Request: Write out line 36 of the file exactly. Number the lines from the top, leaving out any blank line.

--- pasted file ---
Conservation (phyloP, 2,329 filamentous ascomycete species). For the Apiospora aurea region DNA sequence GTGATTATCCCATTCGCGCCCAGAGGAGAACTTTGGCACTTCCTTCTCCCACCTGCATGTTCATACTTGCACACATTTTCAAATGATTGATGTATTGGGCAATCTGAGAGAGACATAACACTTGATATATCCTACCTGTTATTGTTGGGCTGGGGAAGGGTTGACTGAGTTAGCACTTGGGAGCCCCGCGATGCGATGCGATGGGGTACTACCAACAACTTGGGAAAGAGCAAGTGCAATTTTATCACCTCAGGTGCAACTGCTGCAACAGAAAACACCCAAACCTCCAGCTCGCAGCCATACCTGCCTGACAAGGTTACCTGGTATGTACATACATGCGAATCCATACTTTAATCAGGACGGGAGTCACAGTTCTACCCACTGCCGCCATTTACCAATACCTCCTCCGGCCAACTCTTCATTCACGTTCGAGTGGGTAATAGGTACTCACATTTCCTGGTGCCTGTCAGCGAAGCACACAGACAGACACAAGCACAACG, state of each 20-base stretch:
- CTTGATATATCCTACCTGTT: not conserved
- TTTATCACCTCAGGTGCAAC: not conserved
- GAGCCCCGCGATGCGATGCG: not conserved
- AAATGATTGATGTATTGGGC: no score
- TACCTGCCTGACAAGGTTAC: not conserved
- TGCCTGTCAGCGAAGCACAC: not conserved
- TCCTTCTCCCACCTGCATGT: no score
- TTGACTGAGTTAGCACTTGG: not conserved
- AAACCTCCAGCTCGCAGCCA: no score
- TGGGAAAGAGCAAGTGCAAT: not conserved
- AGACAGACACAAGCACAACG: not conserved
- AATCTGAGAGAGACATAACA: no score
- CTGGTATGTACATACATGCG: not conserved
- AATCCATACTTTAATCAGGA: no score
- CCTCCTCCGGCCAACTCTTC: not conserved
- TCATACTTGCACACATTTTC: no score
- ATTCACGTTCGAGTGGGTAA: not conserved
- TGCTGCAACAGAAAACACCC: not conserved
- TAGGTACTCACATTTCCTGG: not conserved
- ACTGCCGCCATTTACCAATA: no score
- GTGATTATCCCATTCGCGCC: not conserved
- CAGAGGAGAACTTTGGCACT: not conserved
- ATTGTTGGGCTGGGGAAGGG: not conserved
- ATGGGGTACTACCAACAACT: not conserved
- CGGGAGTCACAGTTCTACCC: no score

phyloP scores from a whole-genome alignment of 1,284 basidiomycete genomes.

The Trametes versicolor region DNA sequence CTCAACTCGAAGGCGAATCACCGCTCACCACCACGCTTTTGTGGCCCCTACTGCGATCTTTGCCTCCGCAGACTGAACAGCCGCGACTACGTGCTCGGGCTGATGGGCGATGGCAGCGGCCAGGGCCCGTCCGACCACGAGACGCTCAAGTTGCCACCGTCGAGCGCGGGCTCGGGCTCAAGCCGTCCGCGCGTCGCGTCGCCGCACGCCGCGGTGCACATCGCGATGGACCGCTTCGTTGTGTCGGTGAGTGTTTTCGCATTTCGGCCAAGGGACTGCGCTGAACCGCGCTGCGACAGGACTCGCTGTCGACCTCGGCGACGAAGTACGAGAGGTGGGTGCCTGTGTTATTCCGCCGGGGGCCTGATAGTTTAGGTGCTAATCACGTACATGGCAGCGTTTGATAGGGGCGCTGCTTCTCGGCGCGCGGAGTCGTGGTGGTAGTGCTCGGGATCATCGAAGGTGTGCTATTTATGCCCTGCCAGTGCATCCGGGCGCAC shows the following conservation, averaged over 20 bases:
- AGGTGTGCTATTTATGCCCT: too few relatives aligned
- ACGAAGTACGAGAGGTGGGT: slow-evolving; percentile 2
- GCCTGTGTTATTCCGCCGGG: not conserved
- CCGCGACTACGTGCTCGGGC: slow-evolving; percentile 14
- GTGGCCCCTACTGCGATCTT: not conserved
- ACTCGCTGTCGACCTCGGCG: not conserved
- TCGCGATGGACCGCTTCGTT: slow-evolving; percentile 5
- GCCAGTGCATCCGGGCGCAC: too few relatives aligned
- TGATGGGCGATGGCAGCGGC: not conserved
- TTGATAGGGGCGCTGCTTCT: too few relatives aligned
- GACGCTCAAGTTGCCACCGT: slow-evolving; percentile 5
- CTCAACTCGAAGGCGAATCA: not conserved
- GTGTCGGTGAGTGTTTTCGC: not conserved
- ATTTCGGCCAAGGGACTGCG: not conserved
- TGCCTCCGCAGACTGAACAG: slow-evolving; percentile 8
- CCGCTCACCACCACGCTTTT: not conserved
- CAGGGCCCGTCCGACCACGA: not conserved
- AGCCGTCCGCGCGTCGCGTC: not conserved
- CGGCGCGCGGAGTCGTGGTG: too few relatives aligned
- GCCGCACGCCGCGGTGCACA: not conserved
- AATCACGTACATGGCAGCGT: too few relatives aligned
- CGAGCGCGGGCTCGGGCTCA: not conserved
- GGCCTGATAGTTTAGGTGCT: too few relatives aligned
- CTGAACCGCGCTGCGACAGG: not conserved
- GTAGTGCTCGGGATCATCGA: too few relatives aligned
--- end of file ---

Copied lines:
- GCCAGTGCATCCGGGCGCAC: too few relatives aligned